YouTube’s DMCA decision and the campaign to morph victims into villains

YouTube’s will pay for some of its users because it protects the bottom line

According to a story in today’s NY Times, the folks at YouTube are ready to pony up cash to support some of its users “fair use” claims in court.
“YouTube said on Thursday that it would pick up the legal costs of a handful of video creators that the company thinks are the targets of unfair takedown demands. It said the creators it chose legally use third-party content under “fair use” provisions carved out for commentary, criticism, news and parody.”

You’ve probably read a lot about “fair use” lately.  It’s the Electronic Frontier Foundation’s mantra and if the folks there had their way, pretty much everything and anything would be considered “fair use.”  Fair use an important legal doctrine and when applied properly (criticism, comment, news reporting, teaching, scholarship, or research) is not an infringement of copyright.  However, these days, too often is used as a disingenuous defense for copyright theft.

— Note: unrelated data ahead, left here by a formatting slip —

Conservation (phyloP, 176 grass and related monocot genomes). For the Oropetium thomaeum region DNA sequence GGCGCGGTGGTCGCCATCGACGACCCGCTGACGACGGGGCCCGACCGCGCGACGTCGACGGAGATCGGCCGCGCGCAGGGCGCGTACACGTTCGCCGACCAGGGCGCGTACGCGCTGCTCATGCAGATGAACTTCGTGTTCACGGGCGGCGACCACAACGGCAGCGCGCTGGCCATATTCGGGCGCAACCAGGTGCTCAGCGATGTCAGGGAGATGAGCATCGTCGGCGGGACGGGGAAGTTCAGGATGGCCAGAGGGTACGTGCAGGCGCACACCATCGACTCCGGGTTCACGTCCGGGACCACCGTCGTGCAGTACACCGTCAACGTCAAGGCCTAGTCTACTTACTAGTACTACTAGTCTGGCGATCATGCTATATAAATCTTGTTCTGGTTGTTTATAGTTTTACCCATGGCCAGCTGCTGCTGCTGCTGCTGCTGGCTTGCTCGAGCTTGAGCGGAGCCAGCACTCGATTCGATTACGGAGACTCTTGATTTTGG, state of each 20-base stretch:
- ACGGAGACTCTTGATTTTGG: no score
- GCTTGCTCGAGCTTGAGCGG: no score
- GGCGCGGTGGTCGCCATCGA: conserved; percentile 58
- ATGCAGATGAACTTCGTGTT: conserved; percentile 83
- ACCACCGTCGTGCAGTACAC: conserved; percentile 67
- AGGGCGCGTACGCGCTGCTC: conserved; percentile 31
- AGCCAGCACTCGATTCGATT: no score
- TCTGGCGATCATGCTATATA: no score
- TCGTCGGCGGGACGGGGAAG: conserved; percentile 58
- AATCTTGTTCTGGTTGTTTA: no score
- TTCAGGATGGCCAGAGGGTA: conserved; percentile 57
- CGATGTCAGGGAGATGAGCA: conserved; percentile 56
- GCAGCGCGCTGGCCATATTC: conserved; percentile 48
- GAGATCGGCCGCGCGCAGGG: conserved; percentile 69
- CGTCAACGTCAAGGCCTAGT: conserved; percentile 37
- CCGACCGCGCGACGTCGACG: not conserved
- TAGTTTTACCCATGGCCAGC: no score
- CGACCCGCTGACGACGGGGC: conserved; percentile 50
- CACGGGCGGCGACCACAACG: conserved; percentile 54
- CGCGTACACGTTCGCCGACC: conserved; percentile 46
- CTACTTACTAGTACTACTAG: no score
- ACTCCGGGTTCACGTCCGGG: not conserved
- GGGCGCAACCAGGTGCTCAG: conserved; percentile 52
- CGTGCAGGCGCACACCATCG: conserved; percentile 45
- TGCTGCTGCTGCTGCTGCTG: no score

The tech-funded campaign to turn villains into victims

When a court recently ruled that a snippet of a Prince song was indeed “fair use” in the notorious Dancing Baby case it gave a boost to efforts to use fair use as a cudgel against rights holders who legitimately assert their rights using the DMCA takedown process. Note that the actual video at the center of this case was reposted after the uploader sent a counter-notice. The only reason the case ended up in court was because the uploader, Stephanie Lenz, filed suit and the only reason she did so was because she was bankrolled by the EFF.  The EFF saw it as an opportunity to advance its Google-funded agenda. Continue reading →